Questions Part 2

I rushed the last entry so I thought I’d expand on it.

How do benchmarks and leading questions make you a better person? Well they do exactly as they imply, they lead you in a direction that you’ve indicated you’d wish to travel. The idea stuck with me from an example in Made to Stick about Southwest Airlines. They want to be “THE low fare airline” so every decision is guided by “Will this make us more or less of a low fare airline?” So even before this, I began by creating mission statements for myself, concrete but concise, that made moral and strategic decisions easy. After all, once you’ve decided where you’d like to go, it’s pretty easy to deduce backwards and find the turns you’ll need to take.

I said that this helps the “real me.” I mean that in the sense that, we’re all consumed by our appetites, we all have that animal instinct. But we also have who we truly are, the decent and honest and purposeful selves. It is simply up to the individual to decide which one they’d like to turn control over to. So when I pose each question, it normal illustrates this dichotomy.

There’s nothing nefarious about it. There never has been. Setting goals and benchmarks for yourself is the essence of self-improvement. Evolutionarily, are we really built to be happy and successful? Or are we supposed to fall in line and maintain order? And so it becomes about understanding that new norms–productive ones–will be self-created. That’s what I do.

I’ve been quoting Frankl a lot lately, but I think another one of his philosophies applies. It’s not, he said, man asking “What is the meaning of life?” but rather, man being asked “What is the meaning of life?” and answering with his actions. Do that here on a smaller scale. Define how you want to be, the person or ideal to which you aspire. Pose the question that illustrates the chasm and answer it each time you’re asked. Or as Karl Jaspers wrote: “What one is, he has become through that cause which he has made his own.” Make who you’d like to be your cause, and each day set out to serve it. Through this, literally, you become who you truly are.

“I guess I can understand how that would be a useful strategy in your particular position at Rudius, but is that how you generally live your life, too?”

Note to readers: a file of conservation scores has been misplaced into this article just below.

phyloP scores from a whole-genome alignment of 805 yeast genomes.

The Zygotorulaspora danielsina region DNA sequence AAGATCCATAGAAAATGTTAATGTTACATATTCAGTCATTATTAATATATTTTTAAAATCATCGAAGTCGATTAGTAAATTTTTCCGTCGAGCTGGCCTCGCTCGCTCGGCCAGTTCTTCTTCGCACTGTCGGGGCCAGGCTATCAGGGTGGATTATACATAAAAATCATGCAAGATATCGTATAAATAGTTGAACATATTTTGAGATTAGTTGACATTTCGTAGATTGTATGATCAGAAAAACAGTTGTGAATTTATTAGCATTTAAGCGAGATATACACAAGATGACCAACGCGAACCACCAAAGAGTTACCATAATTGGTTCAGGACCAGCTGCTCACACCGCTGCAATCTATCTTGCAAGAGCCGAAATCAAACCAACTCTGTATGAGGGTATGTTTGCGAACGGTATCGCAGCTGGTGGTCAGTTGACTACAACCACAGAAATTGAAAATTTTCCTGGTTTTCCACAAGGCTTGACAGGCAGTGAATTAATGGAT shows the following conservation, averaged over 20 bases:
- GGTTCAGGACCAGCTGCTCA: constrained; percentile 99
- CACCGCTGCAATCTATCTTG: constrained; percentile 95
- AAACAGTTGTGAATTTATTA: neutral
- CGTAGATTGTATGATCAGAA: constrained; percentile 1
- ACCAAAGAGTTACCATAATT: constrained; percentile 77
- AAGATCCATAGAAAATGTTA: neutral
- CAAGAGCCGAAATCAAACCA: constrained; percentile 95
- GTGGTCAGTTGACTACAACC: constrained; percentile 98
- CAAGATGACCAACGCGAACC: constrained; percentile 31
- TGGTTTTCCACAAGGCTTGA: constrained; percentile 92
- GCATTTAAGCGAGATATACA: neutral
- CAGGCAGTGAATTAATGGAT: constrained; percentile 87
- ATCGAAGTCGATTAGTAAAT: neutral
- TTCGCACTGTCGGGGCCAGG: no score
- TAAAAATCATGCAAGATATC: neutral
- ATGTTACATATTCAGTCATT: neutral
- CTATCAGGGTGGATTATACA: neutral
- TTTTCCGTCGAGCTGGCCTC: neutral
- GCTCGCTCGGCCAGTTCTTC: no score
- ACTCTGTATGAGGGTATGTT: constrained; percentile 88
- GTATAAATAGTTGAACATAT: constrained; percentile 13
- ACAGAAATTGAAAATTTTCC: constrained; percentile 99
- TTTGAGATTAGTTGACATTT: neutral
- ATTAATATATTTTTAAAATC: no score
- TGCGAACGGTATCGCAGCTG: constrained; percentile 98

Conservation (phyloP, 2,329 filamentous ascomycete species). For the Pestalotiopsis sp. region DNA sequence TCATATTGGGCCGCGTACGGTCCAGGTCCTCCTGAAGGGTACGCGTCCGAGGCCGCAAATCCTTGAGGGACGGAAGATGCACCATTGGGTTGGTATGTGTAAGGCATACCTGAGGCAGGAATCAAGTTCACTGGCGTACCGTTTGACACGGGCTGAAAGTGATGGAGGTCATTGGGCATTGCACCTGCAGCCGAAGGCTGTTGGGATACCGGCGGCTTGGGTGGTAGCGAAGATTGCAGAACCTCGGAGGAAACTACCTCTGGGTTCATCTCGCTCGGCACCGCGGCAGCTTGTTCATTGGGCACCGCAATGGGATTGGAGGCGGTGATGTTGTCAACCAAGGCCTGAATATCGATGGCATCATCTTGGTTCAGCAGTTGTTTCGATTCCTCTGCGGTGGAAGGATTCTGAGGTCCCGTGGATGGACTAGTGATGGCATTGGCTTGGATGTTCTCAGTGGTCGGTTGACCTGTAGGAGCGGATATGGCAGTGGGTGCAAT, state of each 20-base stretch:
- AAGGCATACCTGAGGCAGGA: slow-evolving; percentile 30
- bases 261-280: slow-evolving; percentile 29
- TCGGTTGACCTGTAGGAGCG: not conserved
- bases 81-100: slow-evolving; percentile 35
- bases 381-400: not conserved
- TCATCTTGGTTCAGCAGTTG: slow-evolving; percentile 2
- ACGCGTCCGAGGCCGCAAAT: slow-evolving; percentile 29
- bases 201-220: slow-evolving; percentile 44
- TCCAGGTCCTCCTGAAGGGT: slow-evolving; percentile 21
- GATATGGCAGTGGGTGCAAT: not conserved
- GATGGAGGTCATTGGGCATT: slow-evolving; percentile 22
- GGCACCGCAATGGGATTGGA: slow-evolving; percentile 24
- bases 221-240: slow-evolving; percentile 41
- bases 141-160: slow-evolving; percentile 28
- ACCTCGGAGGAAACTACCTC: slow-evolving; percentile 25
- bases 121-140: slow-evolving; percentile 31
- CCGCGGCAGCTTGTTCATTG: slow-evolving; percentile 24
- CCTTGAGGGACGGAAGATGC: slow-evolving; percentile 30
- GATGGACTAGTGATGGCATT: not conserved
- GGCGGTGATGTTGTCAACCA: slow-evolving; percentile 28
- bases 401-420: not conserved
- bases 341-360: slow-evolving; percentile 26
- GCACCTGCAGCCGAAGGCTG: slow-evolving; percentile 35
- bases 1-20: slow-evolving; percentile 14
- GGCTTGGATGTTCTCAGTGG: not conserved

Yes. In my current relationship it’s often “Do I want to make the same mistakes I made last time?” with the negative course of action implied to myself. Or it will be more specific “Will I be better by saying what I am thinking or will I just feel better? “Would sleeping in be capitulating the Resistance or bringing me closer to that which I aspire?”

I’d really love a Blackberry so I don’t have to carry around my laptop. Deep down though, I know I don’t need one. I know that I actually want one only because of the significance it would superficially bestow, not because I’m actually deserving or in need of it. I’m not busy enough to necessitate one, I’d just like to think I am. So every time the idea comes up, I asked myself the question: “Do I deserve it or do I want to seem like I deserve it?” The matter is then officially solved.

And of course, my newest one “Does this make me seem younger or older?”

Naturally, I make the wrong choice with disappointing regularity; on average though, I lean towards the progress side. That’s all you can really ask for. Because each time I make the right choice, I actualize and grow, I am one step closer to the person I’d like to be–that I am. To me, that’s what being a good person is: defining what you feel is ‘right’ and then judging everything you do in accordance to that. Personality is just like a career, and so are morals, in that they are all a methodical upwards march (or downwards depending on your choices) Yes, Aristotle in Ethics said that doing the right thing for the wrong reasons, or even having to think about it, is still wrong. Fuck that, this is about reality. This is about struggling with life and ideals. Becoming who you want to become isn’t easy, it’s a daily battle. Some days it is following the arrows you laid out with rhetorical questions, and others it is sleeping on the floor because you’re broken with disappointment in yourself.

Each day then is a chance at another iteration and another opportunity for proof and improvement.

Written by Ryan Holiday
Ryan Holiday is the bestselling author of Trust Me, I’m Lying, The Obstacle Is The Way, Ego Is The Enemy, and other books about marketing, culture, and the human condition. His work has been translated into thirty languages and has appeared everywhere from the Columbia Journalism Review to Fast Company. His company, Brass Check, has advised companies such as Google, TASER, and Complex, as well as Grammy Award winning musicians and some of the biggest authors in the world. He lives in Austin, Texas.